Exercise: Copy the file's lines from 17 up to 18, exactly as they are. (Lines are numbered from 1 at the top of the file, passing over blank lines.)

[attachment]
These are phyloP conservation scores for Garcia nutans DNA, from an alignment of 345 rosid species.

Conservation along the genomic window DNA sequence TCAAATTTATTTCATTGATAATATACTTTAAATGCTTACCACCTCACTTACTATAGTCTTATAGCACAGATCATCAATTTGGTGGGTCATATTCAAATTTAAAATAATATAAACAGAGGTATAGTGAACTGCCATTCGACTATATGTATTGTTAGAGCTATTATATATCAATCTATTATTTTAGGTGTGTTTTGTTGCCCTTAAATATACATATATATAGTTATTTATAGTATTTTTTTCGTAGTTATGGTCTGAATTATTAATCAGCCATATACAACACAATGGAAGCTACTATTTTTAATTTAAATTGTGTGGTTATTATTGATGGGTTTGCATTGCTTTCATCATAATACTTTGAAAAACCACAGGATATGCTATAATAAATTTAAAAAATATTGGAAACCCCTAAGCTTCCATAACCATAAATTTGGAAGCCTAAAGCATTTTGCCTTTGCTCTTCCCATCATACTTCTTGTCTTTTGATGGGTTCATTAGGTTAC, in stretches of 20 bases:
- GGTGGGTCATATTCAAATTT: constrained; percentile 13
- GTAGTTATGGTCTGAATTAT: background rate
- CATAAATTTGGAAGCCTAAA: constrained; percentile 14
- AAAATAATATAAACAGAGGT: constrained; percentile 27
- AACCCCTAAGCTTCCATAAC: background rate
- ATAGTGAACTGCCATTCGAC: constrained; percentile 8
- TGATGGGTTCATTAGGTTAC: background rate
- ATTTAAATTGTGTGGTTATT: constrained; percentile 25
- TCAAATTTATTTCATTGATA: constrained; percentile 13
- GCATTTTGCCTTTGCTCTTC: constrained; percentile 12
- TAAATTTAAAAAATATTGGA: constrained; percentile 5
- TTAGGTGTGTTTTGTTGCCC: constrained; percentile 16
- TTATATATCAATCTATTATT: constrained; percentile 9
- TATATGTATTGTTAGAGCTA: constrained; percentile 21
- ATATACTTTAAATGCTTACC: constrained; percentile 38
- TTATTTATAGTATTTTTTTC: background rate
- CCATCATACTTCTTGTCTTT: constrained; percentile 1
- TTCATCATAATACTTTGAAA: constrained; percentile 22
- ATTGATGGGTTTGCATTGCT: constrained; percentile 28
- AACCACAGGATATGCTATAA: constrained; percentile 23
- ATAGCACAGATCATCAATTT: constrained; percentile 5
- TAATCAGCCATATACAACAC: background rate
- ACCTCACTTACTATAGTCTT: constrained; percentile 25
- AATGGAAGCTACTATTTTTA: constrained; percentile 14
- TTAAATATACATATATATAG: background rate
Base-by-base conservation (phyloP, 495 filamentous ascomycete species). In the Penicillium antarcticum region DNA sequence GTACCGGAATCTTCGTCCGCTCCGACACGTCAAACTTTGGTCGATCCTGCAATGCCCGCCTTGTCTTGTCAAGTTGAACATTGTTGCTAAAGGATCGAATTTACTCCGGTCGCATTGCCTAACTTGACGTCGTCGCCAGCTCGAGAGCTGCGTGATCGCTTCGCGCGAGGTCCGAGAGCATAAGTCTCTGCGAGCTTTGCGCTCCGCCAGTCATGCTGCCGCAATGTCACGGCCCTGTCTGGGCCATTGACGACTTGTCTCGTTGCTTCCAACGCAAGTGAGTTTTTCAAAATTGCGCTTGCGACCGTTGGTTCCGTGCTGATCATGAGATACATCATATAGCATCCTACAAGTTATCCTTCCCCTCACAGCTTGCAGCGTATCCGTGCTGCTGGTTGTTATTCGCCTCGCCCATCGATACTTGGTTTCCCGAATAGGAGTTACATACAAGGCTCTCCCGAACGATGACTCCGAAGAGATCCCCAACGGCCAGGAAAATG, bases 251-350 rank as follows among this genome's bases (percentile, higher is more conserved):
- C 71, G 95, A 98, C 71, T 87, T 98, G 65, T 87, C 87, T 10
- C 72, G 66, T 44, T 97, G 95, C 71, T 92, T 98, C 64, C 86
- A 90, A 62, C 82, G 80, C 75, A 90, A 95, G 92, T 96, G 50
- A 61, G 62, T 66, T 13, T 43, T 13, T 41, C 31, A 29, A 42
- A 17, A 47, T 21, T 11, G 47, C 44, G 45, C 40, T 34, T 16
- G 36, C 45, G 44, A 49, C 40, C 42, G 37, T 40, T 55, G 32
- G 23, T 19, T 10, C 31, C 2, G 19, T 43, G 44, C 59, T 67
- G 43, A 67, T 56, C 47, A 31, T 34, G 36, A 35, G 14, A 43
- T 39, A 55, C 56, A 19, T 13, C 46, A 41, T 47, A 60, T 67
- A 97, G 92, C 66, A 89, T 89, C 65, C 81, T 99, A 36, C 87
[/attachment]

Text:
- ATATACTTTAAATGCTTACC: constrained; percentile 38
- TTATTTATAGTATTTTTTTC: background rate